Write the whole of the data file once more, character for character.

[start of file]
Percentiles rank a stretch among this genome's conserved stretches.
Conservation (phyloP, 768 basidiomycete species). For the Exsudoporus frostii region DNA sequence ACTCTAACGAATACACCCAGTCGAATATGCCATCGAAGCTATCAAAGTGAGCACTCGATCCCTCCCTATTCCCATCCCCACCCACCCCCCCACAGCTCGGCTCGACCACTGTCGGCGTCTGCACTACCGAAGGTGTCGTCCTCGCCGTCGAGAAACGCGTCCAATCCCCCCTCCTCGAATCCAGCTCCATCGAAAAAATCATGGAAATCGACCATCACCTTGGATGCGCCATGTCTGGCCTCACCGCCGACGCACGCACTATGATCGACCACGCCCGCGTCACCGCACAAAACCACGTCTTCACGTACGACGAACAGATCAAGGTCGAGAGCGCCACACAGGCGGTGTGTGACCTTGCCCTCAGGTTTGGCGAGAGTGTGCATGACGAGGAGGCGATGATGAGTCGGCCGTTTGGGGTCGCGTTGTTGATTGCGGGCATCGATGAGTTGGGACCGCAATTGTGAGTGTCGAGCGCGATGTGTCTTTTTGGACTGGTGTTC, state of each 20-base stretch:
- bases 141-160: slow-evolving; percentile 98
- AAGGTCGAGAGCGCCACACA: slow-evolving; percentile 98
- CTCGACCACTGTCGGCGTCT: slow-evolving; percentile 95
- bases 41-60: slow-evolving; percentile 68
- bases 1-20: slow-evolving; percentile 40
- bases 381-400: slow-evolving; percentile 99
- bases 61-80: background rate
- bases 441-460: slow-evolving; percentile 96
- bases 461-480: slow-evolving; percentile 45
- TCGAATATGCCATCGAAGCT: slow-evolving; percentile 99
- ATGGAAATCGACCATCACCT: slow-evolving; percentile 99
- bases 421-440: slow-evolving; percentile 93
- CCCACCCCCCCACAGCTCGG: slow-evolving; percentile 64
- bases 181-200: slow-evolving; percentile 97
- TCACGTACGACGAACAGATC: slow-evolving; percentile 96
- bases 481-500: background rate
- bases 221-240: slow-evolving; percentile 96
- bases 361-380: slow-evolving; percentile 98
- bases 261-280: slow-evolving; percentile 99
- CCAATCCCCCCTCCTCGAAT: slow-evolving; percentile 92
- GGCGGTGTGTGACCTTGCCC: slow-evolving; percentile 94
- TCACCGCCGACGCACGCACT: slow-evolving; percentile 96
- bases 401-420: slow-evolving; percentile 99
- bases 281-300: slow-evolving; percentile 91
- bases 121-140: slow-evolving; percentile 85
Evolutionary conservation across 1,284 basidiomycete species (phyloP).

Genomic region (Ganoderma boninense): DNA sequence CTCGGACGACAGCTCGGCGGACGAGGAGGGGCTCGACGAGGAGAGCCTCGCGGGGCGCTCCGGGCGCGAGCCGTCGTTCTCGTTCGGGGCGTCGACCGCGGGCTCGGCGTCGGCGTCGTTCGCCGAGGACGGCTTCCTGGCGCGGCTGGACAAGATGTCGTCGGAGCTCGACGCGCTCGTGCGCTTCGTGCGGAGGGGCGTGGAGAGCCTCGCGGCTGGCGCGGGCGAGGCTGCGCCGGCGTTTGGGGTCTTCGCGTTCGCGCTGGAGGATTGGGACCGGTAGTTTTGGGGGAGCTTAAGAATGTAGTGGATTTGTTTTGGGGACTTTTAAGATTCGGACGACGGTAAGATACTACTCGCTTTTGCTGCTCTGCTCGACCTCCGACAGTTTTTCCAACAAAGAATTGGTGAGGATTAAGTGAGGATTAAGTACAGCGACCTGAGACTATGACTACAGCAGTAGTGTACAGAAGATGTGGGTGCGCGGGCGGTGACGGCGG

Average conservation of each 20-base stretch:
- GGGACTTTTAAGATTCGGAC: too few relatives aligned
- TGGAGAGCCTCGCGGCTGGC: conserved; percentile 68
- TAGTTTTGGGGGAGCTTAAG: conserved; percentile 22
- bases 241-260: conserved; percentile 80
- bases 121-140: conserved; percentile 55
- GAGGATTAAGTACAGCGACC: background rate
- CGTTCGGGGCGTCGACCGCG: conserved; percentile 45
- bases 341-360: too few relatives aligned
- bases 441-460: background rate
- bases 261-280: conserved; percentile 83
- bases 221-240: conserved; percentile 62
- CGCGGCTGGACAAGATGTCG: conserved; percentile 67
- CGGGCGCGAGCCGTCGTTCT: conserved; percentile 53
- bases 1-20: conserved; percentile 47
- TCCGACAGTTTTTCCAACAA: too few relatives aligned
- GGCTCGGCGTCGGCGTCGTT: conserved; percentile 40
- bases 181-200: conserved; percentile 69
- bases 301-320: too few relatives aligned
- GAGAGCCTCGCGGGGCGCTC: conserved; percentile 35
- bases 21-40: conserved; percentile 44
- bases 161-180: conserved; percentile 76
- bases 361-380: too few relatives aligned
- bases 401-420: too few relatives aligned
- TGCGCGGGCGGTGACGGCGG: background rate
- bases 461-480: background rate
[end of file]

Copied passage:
Percentiles rank a stretch among this genome's conserved stretches.
Conservation (phyloP, 768 basidiomycete species). For the Exsudoporus frostii region DNA sequence ACTCTAACGAATACACCCAGTCGAATATGCCATCGAAGCTATCAAAGTGAGCACTCGATCCCTCCCTATTCCCATCCCCACCCACCCCCCCACAGCTCGGCTCGACCACTGTCGGCGTCTGCACTACCGAAGGTGTCGTCCTCGCCGTCGAGAAACGCGTCCAATCCCCCCTCCTCGAATCCAGCTCCATCGAAAAAATCATGGAAATCGACCATCACCTTGGATGCGCCATGTCTGGCCTCACCGCCGACGCACGCACTATGATCGACCACGCCCGCGTCACCGCACAAAACCACGTCTTCACGTACGACGAACAGATCAAGGTCGAGAGCGCCACACAGGCGGTGTGTGACCTTGCCCTCAGGTTTGGCGAGAGTGTGCATGACGAGGAGGCGATGATGAGTCGGCCGTTTGGGGTCGCGTTGTTGATTGCGGGCATCGATGAGTTGGGACCGCAATTGTGAGTGTCGAGCGCGATGTGTCTTTTTGGACTGGTGTTC, state of each 20-base stretch:
- bases 141-160: slow-evolving; percentile 98
- AAGGTCGAGAGCGCCACACA: slow-evolving; percentile 98
- CTCGACCACTGTCGGCGTCT: slow-evolving; percentile 95
- bases 41-60: slow-evolving; percentile 68
- bases 1-20: slow-evolving; percentile 40
- bases 381-400: slow-evolving; percentile 99
- bases 61-80: background rate
- bases 441-460: slow-evolving; percentile 96
- bases 461-480: slow-evolving; percentile 45
- TCGAATATGCCATCGAAGCT: slow-evolving; percentile 99
- ATGGAAATCGACCATCACCT: slow-evolving; percentile 99
- bases 421-440: slow-evolving; percentile 93
- CCCACCCCCCCACAGCTCGG: slow-evolving; percentile 64
- bases 181-200: slow-evolving; percentile 97
- TCACGTACGACGAACAGATC: slow-evolving; percentile 96
- bases 481-500: background rate
- bases 221-240: slow-evolving; percentile 96
- bases 361-380: slow-evolving; percentile 98
- bases 261-280: slow-evolving; percentile 99
- CCAATCCCCCCTCCTCGAAT: slow-evolving; percentile 92
- GGCGGTGTGTGACCTTGCCC: slow-evolving; percentile 94
- TCACCGCCGACGCACGCACT: slow-evolving; percentile 96
- bases 401-420: slow-evolving; percentile 99
- bases 281-300: slow-evolving; percentile 91
- bases 121-140: slow-evolving; percentile 85
Evolutionary conservation across 1,284 basidiomycete species (phyloP).

Genomic region (Ganoderma boninense): DNA sequence CTCGGACGACAGCTCGGCGGACGAGGAGGGGCTCGACGAGGAGAGCCTCGCGGGGCGCTCCGGGCGCGAGCCGTCGTTCTCGTTCGGGGCGTCGACCGCGGGCTCGGCGTCGGCGTCGTTCGCCGAGGACGGCTTCCTGGCGCGGCTGGACAAGATGTCGTCGGAGCTCGACGCGCTCGTGCGCTTCGTGCGGAGGGGCGTGGAGAGCCTCGCGGCTGGCGCGGGCGAGGCTGCGCCGGCGTTTGGGGTCTTCGCGTTCGCGCTGGAGGATTGGGACCGGTAGTTTTGGGGGAGCTTAAGAATGTAGTGGATTTGTTTTGGGGACTTTTAAGATTCGGACGACGGTAAGATACTACTCGCTTTTGCTGCTCTGCTCGACCTCCGACAGTTTTTCCAACAAAGAATTGGTGAGGATTAAGTGAGGATTAAGTACAGCGACCTGAGACTATGACTACAGCAGTAGTGTACAGAAGATGTGGGTGCGCGGGCGGTGACGGCGG

Average conservation of each 20-base stretch:
- GGGACTTTTAAGATTCGGAC: too few relatives aligned
- TGGAGAGCCTCGCGGCTGGC: conserved; percentile 68
- TAGTTTTGGGGGAGCTTAAG: conserved; percentile 22
- bases 241-260: conserved; percentile 80
- bases 121-140: conserved; percentile 55
- GAGGATTAAGTACAGCGACC: background rate
- CGTTCGGGGCGTCGACCGCG: conserved; percentile 45
- bases 341-360: too few relatives aligned
- bases 441-460: background rate
- bases 261-280: conserved; percentile 83
- bases 221-240: conserved; percentile 62
- CGCGGCTGGACAAGATGTCG: conserved; percentile 67
- CGGGCGCGAGCCGTCGTTCT: conserved; percentile 53
- bases 1-20: conserved; percentile 47
- TCCGACAGTTTTTCCAACAA: too few relatives aligned
- GGCTCGGCGTCGGCGTCGTT: conserved; percentile 40
- bases 181-200: conserved; percentile 69
- bases 301-320: too few relatives aligned
- GAGAGCCTCGCGGGGCGCTC: conserved; percentile 35
- bases 21-40: conserved; percentile 44
- bases 161-180: conserved; percentile 76
- bases 361-380: too few relatives aligned
- bases 401-420: too few relatives aligned
- TGCGCGGGCGGTGACGGCGG: background rate
- bases 461-480: background rate